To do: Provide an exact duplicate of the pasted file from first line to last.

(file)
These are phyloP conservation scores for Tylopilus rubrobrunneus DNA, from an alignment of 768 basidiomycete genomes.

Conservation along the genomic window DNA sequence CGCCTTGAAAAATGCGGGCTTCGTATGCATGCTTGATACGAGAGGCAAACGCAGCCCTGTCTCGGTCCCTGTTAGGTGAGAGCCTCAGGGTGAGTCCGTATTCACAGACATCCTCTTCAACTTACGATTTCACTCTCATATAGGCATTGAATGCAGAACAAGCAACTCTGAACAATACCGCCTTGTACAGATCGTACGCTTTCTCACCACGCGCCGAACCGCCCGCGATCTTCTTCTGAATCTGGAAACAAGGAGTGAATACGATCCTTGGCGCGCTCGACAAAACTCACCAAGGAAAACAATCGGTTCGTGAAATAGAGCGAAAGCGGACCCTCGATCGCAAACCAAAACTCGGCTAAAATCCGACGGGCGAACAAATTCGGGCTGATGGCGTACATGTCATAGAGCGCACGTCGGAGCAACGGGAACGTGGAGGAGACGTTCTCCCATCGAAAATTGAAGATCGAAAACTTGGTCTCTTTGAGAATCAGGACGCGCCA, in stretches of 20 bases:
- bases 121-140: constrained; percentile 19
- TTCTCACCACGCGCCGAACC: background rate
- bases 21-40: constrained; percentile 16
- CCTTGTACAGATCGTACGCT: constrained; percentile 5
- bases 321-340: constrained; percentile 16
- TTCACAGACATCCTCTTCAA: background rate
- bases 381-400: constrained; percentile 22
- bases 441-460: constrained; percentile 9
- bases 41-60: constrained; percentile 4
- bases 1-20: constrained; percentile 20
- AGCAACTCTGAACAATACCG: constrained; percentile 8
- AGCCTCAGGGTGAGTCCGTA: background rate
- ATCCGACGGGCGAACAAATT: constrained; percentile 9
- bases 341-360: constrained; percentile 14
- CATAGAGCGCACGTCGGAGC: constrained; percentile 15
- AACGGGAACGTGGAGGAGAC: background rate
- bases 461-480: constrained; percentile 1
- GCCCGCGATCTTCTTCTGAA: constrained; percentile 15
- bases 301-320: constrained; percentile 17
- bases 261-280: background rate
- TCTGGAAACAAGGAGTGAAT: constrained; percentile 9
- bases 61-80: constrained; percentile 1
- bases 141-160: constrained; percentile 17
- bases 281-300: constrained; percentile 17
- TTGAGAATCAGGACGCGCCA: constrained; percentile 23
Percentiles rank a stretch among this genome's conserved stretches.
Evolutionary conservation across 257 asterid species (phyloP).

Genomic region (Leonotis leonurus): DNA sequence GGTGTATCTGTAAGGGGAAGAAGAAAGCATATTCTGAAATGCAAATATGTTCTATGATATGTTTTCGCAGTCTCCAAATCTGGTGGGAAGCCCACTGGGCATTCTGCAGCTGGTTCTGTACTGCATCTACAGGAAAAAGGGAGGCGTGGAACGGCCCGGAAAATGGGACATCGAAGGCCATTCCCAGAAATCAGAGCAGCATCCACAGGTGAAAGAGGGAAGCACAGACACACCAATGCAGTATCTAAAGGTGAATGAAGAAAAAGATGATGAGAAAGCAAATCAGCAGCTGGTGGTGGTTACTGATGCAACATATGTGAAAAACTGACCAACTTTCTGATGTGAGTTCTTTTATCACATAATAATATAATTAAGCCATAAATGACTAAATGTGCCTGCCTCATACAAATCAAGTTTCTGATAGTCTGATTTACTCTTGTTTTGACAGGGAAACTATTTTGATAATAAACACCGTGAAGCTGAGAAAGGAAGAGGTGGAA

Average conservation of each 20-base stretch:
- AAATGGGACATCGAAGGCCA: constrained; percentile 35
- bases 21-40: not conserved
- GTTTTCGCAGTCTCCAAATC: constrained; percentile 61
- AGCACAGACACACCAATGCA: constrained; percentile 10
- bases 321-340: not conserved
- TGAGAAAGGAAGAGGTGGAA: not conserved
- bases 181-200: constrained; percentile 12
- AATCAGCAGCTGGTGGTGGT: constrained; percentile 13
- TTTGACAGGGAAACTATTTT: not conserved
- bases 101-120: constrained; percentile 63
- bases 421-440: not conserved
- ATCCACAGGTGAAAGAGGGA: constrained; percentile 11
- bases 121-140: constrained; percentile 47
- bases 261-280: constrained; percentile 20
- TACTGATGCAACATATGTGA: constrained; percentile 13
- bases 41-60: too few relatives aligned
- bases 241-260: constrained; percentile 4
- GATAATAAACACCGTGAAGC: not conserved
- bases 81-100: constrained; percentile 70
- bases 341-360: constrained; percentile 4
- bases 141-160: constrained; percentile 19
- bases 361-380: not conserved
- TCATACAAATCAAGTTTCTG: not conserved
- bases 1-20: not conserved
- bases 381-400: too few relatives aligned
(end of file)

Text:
These are phyloP conservation scores for Tylopilus rubrobrunneus DNA, from an alignment of 768 basidiomycete genomes.

Conservation along the genomic window DNA sequence CGCCTTGAAAAATGCGGGCTTCGTATGCATGCTTGATACGAGAGGCAAACGCAGCCCTGTCTCGGTCCCTGTTAGGTGAGAGCCTCAGGGTGAGTCCGTATTCACAGACATCCTCTTCAACTTACGATTTCACTCTCATATAGGCATTGAATGCAGAACAAGCAACTCTGAACAATACCGCCTTGTACAGATCGTACGCTTTCTCACCACGCGCCGAACCGCCCGCGATCTTCTTCTGAATCTGGAAACAAGGAGTGAATACGATCCTTGGCGCGCTCGACAAAACTCACCAAGGAAAACAATCGGTTCGTGAAATAGAGCGAAAGCGGACCCTCGATCGCAAACCAAAACTCGGCTAAAATCCGACGGGCGAACAAATTCGGGCTGATGGCGTACATGTCATAGAGCGCACGTCGGAGCAACGGGAACGTGGAGGAGACGTTCTCCCATCGAAAATTGAAGATCGAAAACTTGGTCTCTTTGAGAATCAGGACGCGCCA, in stretches of 20 bases:
- bases 121-140: constrained; percentile 19
- TTCTCACCACGCGCCGAACC: background rate
- bases 21-40: constrained; percentile 16
- CCTTGTACAGATCGTACGCT: constrained; percentile 5
- bases 321-340: constrained; percentile 16
- TTCACAGACATCCTCTTCAA: background rate
- bases 381-400: constrained; percentile 22
- bases 441-460: constrained; percentile 9
- bases 41-60: constrained; percentile 4
- bases 1-20: constrained; percentile 20
- AGCAACTCTGAACAATACCG: constrained; percentile 8
- AGCCTCAGGGTGAGTCCGTA: background rate
- ATCCGACGGGCGAACAAATT: constrained; percentile 9
- bases 341-360: constrained; percentile 14
- CATAGAGCGCACGTCGGAGC: constrained; percentile 15
- AACGGGAACGTGGAGGAGAC: background rate
- bases 461-480: constrained; percentile 1
- GCCCGCGATCTTCTTCTGAA: constrained; percentile 15
- bases 301-320: constrained; percentile 17
- bases 261-280: background rate
- TCTGGAAACAAGGAGTGAAT: constrained; percentile 9
- bases 61-80: constrained; percentile 1
- bases 141-160: constrained; percentile 17
- bases 281-300: constrained; percentile 17
- TTGAGAATCAGGACGCGCCA: constrained; percentile 23
Percentiles rank a stretch among this genome's conserved stretches.
Evolutionary conservation across 257 asterid species (phyloP).

Genomic region (Leonotis leonurus): DNA sequence GGTGTATCTGTAAGGGGAAGAAGAAAGCATATTCTGAAATGCAAATATGTTCTATGATATGTTTTCGCAGTCTCCAAATCTGGTGGGAAGCCCACTGGGCATTCTGCAGCTGGTTCTGTACTGCATCTACAGGAAAAAGGGAGGCGTGGAACGGCCCGGAAAATGGGACATCGAAGGCCATTCCCAGAAATCAGAGCAGCATCCACAGGTGAAAGAGGGAAGCACAGACACACCAATGCAGTATCTAAAGGTGAATGAAGAAAAAGATGATGAGAAAGCAAATCAGCAGCTGGTGGTGGTTACTGATGCAACATATGTGAAAAACTGACCAACTTTCTGATGTGAGTTCTTTTATCACATAATAATATAATTAAGCCATAAATGACTAAATGTGCCTGCCTCATACAAATCAAGTTTCTGATAGTCTGATTTACTCTTGTTTTGACAGGGAAACTATTTTGATAATAAACACCGTGAAGCTGAGAAAGGAAGAGGTGGAA

Average conservation of each 20-base stretch:
- AAATGGGACATCGAAGGCCA: constrained; percentile 35
- bases 21-40: not conserved
- GTTTTCGCAGTCTCCAAATC: constrained; percentile 61
- AGCACAGACACACCAATGCA: constrained; percentile 10
- bases 321-340: not conserved
- TGAGAAAGGAAGAGGTGGAA: not conserved
- bases 181-200: constrained; percentile 12
- AATCAGCAGCTGGTGGTGGT: constrained; percentile 13
- TTTGACAGGGAAACTATTTT: not conserved
- bases 101-120: constrained; percentile 63
- bases 421-440: not conserved
- ATCCACAGGTGAAAGAGGGA: constrained; percentile 11
- bases 121-140: constrained; percentile 47
- bases 261-280: constrained; percentile 20
- TACTGATGCAACATATGTGA: constrained; percentile 13
- bases 41-60: too few relatives aligned
- bases 241-260: constrained; percentile 4
- GATAATAAACACCGTGAAGC: not conserved
- bases 81-100: constrained; percentile 70
- bases 341-360: constrained; percentile 4
- bases 141-160: constrained; percentile 19
- bases 361-380: not conserved
- TCATACAAATCAAGTTTCTG: not conserved
- bases 1-20: not conserved
- bases 381-400: too few relatives aligned